Drupal cache clean up - cache_clear_all()
Drupal cache clean up - cache_clear_all()
We started discussing how to clean up Drupal cache tables on the How to delete or clear Drupal cache tables? page. That page talks about using the Drupal Devel module to clean up Drupal's cache.
The Devel module is the preferred way of clearing cached data because it is internal to Drupal and has been tested by many people. However, some administrators and developers may need to have more control of what gets deleted and how. If you want to get into the custom Drupal code, you can use the cache_clear_all() function which is defined in the cache.inc file.
Delete Drupal cache - option 2: cache_clear_all() function
The cache_clear_all() function is a Drupal function that can be used to delete cache tables.
What does the cache_clear_all() function do?
The cache_clear_all() function is internal resource to Drupal and can be used to delete data in the Drupal cache tables selectively. We will focus on just cleaning the Drupal cache completely.
How do I set up the cache_clear_all functionality?
There are many ways how you can set up Drupal to access the functionality of deleting Drupal cache. We prefer setting this up via a combination of a page and a block.
Step 1: Set up a page...
First, set up a page using the page content type. When editing this page, do not include any content on it and give it some misleading Title name, so that if anyone comes to this page by mistake, they do not know what this page really is.
URL: In case you are using clean URLs, leave the box for clean URLs empty. You want this page to be hidden behind the anonymous default number.
Menu: If you like, include this page in your Administer menu. Name the link Clear cache, for example.
Robots: You do not want this page to be indexed by robots, so include noinxex, nofollow in case you have your meta tags editing enabled.
Publish: Publish this page but do not promote it to the first page.
Step 2: Set up block...
Again, you would not want your Empty cache functionality to be accessible by anyone else but your or your admin. Depending on how your website is setup, you have many different options of how to restrict who can access your Empty cache functionality. One of the nice ways is to create a custom block that will be accessible by the admin role only.
Go to your Administer -> Blocks screen and add a new block. In this block, select PHP input and include a php code something like the following:
cache_clear_all('*', 'cache', TRUE);
cache_clear_all('*', 'content', TRUE);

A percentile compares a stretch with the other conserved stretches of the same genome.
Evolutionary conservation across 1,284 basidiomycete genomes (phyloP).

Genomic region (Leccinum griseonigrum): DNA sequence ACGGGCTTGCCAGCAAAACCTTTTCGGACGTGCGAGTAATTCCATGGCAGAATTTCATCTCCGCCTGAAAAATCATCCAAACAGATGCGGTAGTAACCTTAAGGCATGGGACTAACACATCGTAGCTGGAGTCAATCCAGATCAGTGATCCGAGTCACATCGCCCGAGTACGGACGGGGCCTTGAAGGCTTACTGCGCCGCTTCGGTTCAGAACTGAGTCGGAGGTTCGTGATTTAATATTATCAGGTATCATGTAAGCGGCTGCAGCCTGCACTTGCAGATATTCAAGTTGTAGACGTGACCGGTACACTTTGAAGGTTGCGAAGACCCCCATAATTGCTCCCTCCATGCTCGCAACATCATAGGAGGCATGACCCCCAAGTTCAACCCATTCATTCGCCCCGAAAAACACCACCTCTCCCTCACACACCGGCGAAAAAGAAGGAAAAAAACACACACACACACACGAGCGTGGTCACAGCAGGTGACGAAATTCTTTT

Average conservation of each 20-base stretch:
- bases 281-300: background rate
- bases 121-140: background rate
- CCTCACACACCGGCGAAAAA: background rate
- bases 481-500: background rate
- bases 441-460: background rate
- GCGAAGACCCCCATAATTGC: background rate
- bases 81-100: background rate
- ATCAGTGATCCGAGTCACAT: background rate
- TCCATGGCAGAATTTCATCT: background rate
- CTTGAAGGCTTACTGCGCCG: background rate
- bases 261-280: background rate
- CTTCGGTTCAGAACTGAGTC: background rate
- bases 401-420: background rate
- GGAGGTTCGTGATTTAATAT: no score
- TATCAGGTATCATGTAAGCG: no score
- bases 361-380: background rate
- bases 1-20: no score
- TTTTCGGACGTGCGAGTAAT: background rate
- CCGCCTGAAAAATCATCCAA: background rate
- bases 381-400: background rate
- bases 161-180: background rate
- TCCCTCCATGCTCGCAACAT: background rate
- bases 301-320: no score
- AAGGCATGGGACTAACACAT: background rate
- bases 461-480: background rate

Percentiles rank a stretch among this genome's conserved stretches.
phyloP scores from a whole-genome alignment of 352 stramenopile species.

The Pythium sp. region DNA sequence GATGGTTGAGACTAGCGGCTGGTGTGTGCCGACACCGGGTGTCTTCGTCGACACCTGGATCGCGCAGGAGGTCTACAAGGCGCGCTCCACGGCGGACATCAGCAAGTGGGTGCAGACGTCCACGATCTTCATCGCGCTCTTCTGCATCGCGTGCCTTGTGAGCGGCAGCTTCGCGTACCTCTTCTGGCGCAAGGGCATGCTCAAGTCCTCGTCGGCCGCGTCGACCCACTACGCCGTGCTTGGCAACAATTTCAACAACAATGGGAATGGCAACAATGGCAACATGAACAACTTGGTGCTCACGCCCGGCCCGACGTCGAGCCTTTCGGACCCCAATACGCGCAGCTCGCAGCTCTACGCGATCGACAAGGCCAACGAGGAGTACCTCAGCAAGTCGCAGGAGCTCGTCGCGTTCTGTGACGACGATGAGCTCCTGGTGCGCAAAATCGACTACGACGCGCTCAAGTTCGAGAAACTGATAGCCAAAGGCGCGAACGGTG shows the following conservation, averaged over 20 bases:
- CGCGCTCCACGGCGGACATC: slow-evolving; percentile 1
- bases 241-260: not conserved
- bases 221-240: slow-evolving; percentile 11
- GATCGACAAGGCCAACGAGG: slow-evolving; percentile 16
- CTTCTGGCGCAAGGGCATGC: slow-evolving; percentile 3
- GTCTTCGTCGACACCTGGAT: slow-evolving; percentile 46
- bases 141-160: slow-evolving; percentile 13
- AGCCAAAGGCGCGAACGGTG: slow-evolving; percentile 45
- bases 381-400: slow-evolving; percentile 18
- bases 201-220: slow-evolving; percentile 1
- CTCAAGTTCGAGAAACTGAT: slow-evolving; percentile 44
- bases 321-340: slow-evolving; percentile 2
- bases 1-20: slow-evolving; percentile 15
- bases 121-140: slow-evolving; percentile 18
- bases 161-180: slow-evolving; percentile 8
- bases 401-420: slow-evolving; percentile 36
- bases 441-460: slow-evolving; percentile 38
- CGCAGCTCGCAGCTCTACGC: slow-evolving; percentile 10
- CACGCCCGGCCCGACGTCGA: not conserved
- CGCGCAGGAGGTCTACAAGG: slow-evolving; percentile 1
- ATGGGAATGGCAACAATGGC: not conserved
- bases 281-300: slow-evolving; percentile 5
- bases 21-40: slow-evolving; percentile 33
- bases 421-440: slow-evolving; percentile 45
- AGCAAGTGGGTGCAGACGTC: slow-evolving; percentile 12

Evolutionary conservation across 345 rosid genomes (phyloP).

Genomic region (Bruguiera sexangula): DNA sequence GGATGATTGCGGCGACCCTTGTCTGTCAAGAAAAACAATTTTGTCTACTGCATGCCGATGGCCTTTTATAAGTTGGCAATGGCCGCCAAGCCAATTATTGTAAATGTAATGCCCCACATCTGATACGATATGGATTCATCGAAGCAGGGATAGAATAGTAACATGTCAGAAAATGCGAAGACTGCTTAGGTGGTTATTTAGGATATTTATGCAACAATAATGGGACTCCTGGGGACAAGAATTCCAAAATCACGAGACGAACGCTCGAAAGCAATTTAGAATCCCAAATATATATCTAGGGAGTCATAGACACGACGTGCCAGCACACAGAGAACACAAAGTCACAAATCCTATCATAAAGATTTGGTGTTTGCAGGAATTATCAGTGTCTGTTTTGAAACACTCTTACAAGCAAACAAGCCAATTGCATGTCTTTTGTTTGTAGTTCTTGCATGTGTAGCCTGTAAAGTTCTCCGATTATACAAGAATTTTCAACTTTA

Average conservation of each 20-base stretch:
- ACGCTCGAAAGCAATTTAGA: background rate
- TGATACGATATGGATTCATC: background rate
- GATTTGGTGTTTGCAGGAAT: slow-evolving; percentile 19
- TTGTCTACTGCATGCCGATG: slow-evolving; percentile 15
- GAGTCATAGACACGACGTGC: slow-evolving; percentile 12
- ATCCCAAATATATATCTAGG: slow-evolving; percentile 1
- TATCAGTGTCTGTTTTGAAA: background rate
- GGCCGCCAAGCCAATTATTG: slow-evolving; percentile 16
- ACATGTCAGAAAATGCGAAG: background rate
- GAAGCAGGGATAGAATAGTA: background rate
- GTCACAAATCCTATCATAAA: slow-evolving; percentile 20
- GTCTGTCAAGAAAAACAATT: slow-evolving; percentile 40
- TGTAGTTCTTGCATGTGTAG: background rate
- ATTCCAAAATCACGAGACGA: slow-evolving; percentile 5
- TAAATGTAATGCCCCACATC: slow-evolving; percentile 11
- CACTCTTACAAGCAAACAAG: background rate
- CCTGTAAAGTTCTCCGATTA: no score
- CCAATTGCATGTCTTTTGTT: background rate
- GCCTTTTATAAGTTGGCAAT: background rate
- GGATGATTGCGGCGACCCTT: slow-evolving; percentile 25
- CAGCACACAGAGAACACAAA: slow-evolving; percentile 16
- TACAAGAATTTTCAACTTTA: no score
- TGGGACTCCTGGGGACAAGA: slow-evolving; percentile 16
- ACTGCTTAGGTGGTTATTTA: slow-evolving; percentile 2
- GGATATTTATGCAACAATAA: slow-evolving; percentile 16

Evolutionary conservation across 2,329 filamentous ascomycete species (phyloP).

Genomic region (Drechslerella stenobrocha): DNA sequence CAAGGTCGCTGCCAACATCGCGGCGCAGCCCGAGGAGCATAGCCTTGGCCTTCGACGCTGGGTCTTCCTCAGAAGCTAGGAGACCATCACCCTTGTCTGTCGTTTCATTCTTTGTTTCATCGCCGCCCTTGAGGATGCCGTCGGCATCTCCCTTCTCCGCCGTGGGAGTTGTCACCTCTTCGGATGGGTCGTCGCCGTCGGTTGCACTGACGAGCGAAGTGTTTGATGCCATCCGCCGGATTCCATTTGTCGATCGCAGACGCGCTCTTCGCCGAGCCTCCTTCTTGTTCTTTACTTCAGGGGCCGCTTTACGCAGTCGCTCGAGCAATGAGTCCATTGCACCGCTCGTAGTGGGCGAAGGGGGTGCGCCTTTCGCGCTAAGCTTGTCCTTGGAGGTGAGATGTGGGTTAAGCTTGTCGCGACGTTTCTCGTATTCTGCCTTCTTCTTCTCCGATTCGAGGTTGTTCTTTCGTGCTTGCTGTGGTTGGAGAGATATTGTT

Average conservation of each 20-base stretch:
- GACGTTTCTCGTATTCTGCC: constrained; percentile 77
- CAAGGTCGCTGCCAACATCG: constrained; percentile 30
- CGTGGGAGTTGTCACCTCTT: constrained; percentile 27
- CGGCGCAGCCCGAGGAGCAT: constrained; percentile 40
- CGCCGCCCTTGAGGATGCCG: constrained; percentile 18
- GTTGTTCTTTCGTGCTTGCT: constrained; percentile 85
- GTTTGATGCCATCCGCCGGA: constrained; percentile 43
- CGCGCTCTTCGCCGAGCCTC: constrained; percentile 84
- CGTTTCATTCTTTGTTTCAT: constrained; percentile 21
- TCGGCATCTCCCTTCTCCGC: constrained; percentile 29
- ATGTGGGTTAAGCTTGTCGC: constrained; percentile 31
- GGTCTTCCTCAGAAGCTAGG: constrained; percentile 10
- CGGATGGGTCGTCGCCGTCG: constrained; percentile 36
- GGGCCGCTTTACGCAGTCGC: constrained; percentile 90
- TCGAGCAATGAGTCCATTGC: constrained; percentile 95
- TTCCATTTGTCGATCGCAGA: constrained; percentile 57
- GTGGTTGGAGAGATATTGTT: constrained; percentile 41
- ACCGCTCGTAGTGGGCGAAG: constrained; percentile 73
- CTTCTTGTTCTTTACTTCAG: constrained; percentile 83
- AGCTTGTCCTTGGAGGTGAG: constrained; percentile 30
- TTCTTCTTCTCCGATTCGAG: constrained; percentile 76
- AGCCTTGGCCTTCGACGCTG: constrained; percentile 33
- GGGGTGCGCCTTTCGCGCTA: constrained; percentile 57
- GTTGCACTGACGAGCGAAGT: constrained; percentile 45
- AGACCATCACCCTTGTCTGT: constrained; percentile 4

cache_clear_all('*', 'cache_page', TRUE);
cache_clear_all('*', 'cache_menu', TRUE);
cache_clear_all('*', 'cache_filter', TRUE);
cache_clear_all('*', 'cache_view', TRUE);
After saving this block, go to the configuration screen associated with this block and add permissions for the admin role. Also take the URL of the page that you created in step 1 and mention it at the bottom of the screen in the box with pages where this block is supposed to show up (Page specific visibility settings -> Show on only the listed pages).
At the end of this exercise, you should have a link called Clear cache in your Administer menu. Clicking this link takes you to the page where if you are logged in as an administrator, a script will get executed which cleans up your cache tables. If you come to this page as an anonymous user, no script will run, and the page will be just blank.
Drupal cache, throttle, and expire
A few important points. If you delete your cache tables using Devel or the clear_cache_all function and go to the database, you will see that your cache tables are populated with some data again (just a little of data, but still there will be something..). This can happen for two reasons.
a) Drupal instantly caches any blocks that you have throttled if you use throttle. So, even if you delete your Drupal cache, some of it comes right back.
b) The Devel module and the cache_clear_all function delete only data that does not have zero in the expiry column on the cache tables. So, if you really really want to clean up your web, you probably need to dump the remaining lines with expiry=0 manually.
Delete Drupal cache - option 3: SQL query delete from
For those who need to get into more details of deleting the Drupal cached data, there is always the hard-core way of deleting the data directly.
SQL delete from
Another way of deleting Drupal cached data is to go into the database directly and delete data using a SQL query.
Although a SQL query such as delete from cache; technically clears your cache table as well, it is advised to be careful. This deletes the data, but depending on the database, it may not reset table index. Not resetting table index after deleting data can create problems.